1243 The white garment symbolizes that the person baptized has "put on Christ,"42 has risen with Christ. The candle, lit from the Easter candle, signifies that Christ has enlightened the neophyte. In him the baptized are "the light of the world."43

The newly baptized is now, in the only Son, a child of God entitled to say the prayer of the children of God: "Our Father."

1244 First Holy Communion. Having become a child of God clothed with the wedding garment, the neophyte is admitted "to the marriage supper of the Lamb"44 and receives the food of the new life, the body and blood of Christ. The Eastern Churches maintain a lively awareness of the unity of Christian initiation by giving Holy Communion to all the newly baptized and confirmed, even little children, recalling the Lord's words: "Let the children come to me, do not hinder them."45 The Latin Church, which reserves admission to Holy Communion to those who have attained the age of reason, expresses the orientation of Baptism to the Eucharist by having the newly baptized child brought to the altar for the praying of the Our Father.

1245 The solemn blessing concludes the celebration of Baptism. At the Baptism of newborns the blessing of the mother occupies a special place.

1253 Baptism is the sacrament of faith.54 But faith needs the community of believers. It is only within the faith of the Church that each of the faithful can believe. The faith required for Baptism is not a perfect and mature faith, but a beginning that is called to develop. The catechumen or the godparent is asked: "What do you ask of God's Church?" The response is: "Faith!"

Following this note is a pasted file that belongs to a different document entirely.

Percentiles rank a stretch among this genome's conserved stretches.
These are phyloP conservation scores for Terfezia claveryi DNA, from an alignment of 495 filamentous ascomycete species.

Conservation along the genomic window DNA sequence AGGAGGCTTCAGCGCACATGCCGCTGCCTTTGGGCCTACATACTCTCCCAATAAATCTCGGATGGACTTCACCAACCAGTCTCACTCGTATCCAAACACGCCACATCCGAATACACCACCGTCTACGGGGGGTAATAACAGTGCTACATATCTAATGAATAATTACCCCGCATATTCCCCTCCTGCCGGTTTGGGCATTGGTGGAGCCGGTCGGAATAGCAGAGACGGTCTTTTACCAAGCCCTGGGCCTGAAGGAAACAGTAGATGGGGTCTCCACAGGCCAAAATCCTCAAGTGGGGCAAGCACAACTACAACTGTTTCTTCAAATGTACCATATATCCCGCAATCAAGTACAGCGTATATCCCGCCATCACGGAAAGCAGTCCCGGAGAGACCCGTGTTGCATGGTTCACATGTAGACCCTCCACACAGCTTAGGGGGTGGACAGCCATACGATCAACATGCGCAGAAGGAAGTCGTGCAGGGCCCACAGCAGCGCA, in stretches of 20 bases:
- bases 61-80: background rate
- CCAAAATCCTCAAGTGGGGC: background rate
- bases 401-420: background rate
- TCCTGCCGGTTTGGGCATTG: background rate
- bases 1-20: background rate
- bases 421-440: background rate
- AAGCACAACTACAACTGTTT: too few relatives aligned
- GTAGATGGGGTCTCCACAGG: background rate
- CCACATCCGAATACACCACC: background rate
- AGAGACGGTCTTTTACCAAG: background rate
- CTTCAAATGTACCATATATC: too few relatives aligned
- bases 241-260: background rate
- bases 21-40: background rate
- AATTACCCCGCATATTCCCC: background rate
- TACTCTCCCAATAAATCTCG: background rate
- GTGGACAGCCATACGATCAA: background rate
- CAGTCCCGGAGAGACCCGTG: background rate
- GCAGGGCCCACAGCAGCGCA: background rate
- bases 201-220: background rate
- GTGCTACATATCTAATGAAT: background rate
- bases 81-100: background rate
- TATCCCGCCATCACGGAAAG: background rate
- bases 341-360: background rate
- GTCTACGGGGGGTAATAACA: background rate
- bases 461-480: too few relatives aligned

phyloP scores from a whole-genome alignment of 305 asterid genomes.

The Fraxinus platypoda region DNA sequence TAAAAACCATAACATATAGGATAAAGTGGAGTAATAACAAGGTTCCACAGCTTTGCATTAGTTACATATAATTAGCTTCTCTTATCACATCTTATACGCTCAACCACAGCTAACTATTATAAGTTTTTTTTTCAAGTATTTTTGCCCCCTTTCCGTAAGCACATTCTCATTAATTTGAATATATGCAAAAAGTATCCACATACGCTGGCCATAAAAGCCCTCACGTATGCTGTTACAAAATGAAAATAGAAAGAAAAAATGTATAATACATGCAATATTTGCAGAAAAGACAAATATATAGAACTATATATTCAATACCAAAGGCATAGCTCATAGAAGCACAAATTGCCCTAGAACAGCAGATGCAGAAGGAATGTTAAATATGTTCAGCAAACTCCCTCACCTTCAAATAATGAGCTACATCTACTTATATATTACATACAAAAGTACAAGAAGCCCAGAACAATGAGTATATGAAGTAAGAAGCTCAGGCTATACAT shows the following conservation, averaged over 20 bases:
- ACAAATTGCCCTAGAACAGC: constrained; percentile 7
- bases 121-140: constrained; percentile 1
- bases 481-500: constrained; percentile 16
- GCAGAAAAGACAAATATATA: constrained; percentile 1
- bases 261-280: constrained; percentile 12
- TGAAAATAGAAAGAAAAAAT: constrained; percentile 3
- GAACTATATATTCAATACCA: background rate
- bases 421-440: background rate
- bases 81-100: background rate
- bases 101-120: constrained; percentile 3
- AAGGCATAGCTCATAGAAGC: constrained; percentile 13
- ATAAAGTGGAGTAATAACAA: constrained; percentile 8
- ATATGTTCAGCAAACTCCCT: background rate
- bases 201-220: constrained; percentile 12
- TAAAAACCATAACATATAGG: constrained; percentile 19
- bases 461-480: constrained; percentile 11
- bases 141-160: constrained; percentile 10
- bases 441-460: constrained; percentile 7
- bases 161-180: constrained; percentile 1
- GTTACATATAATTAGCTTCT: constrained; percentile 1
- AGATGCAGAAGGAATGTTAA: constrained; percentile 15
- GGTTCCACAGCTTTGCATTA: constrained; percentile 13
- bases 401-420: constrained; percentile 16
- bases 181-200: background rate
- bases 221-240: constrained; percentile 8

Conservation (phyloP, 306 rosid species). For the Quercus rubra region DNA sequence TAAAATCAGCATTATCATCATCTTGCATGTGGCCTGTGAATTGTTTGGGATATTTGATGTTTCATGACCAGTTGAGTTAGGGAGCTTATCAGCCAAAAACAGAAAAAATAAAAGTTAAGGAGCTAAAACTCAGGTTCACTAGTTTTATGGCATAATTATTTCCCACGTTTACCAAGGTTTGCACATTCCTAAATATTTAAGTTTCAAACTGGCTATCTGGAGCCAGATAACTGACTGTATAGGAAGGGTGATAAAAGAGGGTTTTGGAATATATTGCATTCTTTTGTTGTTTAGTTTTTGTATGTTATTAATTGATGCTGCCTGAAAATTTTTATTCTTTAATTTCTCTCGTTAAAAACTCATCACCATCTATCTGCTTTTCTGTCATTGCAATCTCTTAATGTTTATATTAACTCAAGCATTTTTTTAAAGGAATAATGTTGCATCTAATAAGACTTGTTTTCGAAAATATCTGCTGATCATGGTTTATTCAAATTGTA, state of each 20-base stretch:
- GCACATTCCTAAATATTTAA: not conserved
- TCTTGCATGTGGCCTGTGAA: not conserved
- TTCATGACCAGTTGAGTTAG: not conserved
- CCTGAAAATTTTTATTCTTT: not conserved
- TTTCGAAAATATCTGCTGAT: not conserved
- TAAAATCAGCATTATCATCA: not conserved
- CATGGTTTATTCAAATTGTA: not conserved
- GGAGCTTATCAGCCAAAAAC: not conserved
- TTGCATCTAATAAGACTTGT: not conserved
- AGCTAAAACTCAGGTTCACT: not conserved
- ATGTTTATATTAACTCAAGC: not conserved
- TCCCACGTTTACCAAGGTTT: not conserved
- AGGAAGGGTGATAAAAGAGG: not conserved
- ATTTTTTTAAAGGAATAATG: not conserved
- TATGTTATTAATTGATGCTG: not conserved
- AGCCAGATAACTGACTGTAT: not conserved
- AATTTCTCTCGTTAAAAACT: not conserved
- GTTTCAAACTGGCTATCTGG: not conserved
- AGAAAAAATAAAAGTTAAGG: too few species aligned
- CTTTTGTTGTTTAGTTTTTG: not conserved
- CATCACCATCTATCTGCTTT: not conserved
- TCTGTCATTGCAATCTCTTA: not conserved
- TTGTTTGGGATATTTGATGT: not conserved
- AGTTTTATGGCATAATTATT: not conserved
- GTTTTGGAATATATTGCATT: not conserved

1254 For all the baptized, children or adults, faith must grow after Baptism. For this reason the Church celebrates each year at the Easter Vigil the renewal of baptismal promises. Preparation for Baptism leads only to the threshold of new life. Baptism is the source of that new life in Christ from which the entire Christian life springs forth.

1255 For the grace of Baptism to unfold, the parents' help is important. So too is the role of the godfather and godmother, who must be firm believers, able and ready to help the newly baptized - child or adult on the road of Christian life.55 Their task is a truly ecclesial function (officium).56 The whole ecclesial community bears some responsibility for the development and safeguarding of the grace given at Baptism.

1272 Incorporated into Christ by Baptism, the person baptized is configured to Christ. Baptism seals the Christian with the indelible spiritual mark (character) of his belonging to Christ. No sin can erase this mark, even if sin prevents Baptism from bearing the fruits of salvation.83 Given once for all, Baptism cannot be repeated.

1273 Incorporated into the Church by Baptism, the faithful have received the sacramental character that consecrates them for Christian religious worship.84 The baptismal seal enables and commits Christians to serve God by a vital participation in the holy liturgy of the Church and to exercise their baptismal priesthood by the witness of holy lives and practical charity.85